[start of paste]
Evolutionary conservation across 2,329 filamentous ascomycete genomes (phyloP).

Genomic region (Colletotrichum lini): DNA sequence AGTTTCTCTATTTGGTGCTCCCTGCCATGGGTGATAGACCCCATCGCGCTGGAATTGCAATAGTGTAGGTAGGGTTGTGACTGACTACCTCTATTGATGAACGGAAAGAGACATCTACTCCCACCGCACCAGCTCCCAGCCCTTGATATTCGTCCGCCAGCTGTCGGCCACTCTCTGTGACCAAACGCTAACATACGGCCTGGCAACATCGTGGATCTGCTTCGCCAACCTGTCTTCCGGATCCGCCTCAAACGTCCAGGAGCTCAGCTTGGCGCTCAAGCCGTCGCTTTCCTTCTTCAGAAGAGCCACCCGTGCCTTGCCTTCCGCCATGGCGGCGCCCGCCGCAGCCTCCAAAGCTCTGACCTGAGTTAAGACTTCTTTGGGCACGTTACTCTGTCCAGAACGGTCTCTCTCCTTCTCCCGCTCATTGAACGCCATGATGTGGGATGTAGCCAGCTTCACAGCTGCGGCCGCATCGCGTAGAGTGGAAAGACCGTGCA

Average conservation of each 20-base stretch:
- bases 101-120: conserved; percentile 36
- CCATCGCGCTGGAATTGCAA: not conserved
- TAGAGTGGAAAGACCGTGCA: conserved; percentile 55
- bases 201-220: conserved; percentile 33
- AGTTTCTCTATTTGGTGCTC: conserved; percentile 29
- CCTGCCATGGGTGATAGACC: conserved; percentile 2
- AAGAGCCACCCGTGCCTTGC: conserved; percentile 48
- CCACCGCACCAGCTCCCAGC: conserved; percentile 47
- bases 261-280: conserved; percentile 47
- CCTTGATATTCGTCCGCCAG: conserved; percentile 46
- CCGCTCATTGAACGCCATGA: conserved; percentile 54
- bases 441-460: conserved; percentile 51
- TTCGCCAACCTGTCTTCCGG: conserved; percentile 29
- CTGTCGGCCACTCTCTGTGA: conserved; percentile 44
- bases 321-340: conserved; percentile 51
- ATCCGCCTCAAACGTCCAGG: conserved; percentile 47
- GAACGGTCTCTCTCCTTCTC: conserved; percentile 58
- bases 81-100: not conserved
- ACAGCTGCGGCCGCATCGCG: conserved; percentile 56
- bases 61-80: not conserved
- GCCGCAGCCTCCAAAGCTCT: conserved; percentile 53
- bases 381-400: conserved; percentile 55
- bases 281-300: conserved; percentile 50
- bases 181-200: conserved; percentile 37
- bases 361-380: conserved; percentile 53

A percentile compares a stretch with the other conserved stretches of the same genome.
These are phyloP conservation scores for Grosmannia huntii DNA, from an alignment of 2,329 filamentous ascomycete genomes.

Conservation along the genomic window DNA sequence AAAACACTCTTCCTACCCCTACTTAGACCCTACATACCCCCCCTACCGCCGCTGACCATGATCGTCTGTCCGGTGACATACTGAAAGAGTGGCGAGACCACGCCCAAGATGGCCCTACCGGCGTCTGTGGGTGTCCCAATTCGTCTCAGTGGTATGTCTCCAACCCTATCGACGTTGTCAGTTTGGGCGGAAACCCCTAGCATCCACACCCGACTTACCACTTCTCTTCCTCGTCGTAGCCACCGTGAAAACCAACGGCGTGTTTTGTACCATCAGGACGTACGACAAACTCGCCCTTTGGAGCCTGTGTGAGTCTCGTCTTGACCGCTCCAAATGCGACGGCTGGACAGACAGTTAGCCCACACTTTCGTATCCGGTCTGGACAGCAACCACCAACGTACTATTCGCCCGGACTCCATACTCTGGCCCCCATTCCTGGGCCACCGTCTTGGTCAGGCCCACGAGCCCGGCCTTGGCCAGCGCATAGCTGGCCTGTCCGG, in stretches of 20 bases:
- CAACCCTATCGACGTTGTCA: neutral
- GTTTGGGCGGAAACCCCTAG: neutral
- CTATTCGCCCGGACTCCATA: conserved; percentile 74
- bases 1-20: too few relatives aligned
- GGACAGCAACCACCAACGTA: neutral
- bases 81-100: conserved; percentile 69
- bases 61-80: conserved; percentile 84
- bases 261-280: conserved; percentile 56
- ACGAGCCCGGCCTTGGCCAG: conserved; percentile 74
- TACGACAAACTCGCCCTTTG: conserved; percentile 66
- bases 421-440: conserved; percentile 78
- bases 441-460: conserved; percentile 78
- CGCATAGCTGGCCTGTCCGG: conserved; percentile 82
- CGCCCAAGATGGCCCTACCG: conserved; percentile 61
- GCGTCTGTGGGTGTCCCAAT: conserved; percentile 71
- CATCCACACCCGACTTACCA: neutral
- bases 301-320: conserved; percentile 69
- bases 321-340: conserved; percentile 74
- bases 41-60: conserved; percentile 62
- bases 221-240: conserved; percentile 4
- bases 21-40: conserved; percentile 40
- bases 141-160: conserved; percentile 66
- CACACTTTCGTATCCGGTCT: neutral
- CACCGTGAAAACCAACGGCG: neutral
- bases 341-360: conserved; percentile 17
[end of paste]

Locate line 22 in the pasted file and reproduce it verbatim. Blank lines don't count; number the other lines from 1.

- ACAGCTGCGGCCGCATCGCG: conserved; percentile 56